Where Bonaparte definitely had the advantage was in his "beautiful daughters" - his 250 guns vastly outnumbered Wellington's 150 - and Bonaparte massed them in a grand battery...  despite the fact Wellington used his tried and trusted reverse slope deployment, Bonaparte's artillery were almost a battle winner...

In the end then - and purely in my view - Wellington won mainly because
  1. the incomparable (he's a hero of mine!) Blucher got there on time (despite Gneissenau!), but also 
  2. because Grouchy seemed to treat the entire affair of following up on the defeated Prussians after Ligny as some kind of Sunday afternoon picnic exercise, 
  3. because the French were unable to string an all arms attack together all day (the closest they got was probably the attack by the French heavy cavalry when they managed to bring some horse artillery up at the same time.... if the Imperial Guard had struck then who knows...)
  4. because he had just enough British and KGL troops to anchor the line and cause the rest to stand...
  5. because of the poor French staffwork
  6. because of the weather earlier int he day
  7. because because because....
What a cracking book...  I'm going to give this my first 10 of the year..

6 comments:

  1. Good Evening Steve,
    I have nearly finished this book and I am thoroughly enjoying it. I must admit seeing Bernard Cornwell talk about the research helped. He is a great raconteur. I wouldnt recommend the book if one is looking for a blow by blow account of the battle, I would probably opt for the Waterloo Companion. But as a great read, it is Cornwell at his best.Coming from a pro French sude, if Napoleon had been at his best I think he would have made short work of the allies. But to be fair to Wellington, it was a good position and he made sure that the troops he had fought.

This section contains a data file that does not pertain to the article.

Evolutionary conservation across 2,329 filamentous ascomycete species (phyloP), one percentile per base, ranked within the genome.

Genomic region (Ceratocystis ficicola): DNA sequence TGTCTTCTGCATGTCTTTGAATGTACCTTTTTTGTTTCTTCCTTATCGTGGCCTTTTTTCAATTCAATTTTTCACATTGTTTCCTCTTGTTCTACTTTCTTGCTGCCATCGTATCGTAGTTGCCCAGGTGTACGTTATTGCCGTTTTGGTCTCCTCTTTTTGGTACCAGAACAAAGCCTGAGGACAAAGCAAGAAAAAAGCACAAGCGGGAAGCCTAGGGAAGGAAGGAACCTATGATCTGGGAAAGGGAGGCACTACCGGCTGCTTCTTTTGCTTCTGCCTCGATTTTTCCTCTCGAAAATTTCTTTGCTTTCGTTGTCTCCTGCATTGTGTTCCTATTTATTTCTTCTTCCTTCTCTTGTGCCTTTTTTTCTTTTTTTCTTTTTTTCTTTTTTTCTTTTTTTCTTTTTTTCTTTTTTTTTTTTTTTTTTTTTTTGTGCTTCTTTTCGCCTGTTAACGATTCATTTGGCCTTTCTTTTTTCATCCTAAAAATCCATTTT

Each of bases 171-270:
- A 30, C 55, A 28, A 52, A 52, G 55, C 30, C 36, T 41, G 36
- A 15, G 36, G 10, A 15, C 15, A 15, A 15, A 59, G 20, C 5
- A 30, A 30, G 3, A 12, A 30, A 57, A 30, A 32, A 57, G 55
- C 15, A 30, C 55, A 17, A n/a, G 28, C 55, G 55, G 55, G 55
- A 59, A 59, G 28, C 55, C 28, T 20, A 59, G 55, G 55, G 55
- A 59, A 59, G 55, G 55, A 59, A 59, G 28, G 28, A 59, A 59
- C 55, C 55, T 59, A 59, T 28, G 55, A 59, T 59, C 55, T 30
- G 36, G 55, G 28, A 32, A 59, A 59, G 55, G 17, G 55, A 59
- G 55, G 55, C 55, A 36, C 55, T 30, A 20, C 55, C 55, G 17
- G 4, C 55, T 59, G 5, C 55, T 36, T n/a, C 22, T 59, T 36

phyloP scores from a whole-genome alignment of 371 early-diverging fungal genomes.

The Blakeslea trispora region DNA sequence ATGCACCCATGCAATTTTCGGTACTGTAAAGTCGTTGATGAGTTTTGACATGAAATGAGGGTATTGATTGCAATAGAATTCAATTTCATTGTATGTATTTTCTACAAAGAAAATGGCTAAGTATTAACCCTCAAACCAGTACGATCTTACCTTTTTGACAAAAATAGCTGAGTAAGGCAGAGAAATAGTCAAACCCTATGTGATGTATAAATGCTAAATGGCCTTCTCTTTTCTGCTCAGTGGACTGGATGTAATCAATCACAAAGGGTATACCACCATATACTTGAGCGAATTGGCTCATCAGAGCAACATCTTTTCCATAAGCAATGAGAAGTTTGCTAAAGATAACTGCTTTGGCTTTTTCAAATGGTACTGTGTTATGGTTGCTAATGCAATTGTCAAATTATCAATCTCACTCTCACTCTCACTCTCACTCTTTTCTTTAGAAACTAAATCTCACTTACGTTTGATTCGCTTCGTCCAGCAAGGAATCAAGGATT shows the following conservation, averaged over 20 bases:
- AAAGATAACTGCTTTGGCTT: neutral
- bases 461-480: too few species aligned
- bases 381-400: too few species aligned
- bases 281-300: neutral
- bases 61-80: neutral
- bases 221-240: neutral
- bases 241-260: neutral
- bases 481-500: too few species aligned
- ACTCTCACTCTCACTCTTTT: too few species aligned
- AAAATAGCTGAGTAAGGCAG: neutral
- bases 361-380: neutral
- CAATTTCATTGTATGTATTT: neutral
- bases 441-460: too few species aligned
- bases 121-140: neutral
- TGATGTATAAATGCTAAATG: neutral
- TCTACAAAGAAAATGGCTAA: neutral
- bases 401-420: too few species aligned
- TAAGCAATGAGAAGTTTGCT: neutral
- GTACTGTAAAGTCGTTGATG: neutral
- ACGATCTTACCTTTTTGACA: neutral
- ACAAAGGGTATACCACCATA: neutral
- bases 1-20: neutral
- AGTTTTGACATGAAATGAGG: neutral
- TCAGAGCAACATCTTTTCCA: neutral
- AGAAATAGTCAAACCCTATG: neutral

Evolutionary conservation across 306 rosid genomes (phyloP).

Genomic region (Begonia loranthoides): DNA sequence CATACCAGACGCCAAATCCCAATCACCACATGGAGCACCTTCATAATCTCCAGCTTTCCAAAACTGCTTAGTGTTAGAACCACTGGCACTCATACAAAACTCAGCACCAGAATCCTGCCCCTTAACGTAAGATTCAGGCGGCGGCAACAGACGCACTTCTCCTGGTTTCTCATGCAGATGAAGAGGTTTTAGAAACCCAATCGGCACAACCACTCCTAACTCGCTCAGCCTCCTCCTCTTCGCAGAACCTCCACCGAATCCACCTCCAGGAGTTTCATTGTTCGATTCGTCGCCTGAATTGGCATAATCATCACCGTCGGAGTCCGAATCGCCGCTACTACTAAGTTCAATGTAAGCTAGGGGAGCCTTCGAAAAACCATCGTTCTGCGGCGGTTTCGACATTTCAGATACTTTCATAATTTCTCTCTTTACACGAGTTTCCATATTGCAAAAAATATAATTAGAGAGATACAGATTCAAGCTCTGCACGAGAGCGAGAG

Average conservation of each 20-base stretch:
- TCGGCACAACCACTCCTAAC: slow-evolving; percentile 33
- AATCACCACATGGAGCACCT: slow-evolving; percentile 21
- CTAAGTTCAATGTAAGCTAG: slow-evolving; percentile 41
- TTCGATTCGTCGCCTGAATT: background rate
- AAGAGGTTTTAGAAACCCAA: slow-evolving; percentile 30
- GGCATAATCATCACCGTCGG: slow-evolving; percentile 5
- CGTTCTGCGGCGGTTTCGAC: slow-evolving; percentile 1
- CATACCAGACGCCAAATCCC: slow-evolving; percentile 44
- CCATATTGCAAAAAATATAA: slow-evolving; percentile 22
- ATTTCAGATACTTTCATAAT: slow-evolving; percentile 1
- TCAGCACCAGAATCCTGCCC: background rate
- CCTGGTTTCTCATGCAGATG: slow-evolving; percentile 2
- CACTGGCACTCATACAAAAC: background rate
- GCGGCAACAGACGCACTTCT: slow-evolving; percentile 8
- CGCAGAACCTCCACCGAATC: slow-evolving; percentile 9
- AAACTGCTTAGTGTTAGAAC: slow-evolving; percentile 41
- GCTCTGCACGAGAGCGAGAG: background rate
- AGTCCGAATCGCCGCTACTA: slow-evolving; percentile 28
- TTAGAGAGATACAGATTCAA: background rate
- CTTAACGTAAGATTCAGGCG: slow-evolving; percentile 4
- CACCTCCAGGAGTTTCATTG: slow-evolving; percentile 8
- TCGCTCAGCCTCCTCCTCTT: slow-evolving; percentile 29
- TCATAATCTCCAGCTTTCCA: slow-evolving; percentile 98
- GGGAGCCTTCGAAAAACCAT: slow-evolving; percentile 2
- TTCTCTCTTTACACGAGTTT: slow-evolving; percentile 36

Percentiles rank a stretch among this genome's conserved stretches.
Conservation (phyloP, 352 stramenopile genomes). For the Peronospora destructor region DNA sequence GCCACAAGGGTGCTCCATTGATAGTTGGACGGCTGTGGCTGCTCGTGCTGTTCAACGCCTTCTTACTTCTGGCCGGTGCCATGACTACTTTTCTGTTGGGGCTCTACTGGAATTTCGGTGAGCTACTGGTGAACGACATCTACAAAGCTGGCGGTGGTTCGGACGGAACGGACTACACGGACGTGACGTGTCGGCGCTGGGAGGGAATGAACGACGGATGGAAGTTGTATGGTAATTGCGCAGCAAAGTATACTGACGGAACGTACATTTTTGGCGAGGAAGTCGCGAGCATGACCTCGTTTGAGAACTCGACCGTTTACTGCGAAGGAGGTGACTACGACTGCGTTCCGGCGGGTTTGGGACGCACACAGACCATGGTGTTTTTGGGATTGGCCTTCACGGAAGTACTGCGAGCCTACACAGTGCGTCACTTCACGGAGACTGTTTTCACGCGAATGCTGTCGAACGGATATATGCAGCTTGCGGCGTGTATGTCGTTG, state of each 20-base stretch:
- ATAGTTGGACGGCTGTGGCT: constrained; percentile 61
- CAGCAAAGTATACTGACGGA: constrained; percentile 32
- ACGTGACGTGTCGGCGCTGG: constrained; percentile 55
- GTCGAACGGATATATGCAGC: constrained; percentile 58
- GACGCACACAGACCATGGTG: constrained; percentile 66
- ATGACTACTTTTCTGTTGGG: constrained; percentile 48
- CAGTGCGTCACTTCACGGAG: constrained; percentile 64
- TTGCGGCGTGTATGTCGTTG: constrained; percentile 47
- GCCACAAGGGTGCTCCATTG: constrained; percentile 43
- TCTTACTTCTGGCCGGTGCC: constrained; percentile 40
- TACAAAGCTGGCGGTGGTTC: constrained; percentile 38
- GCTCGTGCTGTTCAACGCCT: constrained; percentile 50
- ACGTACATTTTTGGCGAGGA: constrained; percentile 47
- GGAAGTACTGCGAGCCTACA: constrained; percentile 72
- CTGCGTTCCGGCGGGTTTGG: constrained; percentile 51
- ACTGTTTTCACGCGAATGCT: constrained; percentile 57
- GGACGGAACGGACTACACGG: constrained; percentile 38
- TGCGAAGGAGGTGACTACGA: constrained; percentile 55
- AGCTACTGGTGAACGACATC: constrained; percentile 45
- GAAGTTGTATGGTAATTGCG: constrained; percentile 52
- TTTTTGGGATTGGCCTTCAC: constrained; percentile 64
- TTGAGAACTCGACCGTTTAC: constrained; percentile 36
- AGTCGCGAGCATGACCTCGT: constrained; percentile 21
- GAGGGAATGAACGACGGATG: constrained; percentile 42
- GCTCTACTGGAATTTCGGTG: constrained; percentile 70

I only wish Davout had been with Napoleon, because I think the Iron Duke would have made certain that Jerome wasnt allowed to throw away his command, and he certainly wouldnt have sacrificed the best cavalry in Europe. This is the beauty of Waterloo, there are so many ifs.
    Thanks Robbie.

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    1. Robbie - you're a lucky man to have met Mr Cornwall... W.r.t who won the battle, I thought the same as you... if Bonaparte had pulled his finger out the day would have been his...

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  2. Thanks for the review, on the subject of the allies, my understanding was that they took a real pounding and stood and took it which suggests they were a lot better than they are given credit for.

    Ian

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    1. Ian - they did stand, and they did take a pounding - but I think they were saved by the Prussians.. One of the reasons they believe Ney launched the charge of the cuirassiers is because he could see what he believed to be a retreat - it may well have been some of those may have been allied battalions that had simply had enough... as well as wounded etc...

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  3. Excellent and useful review. I keep picking it up and then thinking "Do I really need another book on Waterloo?" and then putting it down again. One to put on my Christmas list, I think.

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    1. Legatus - hugely readable versions of the battle are few and far between.. :o)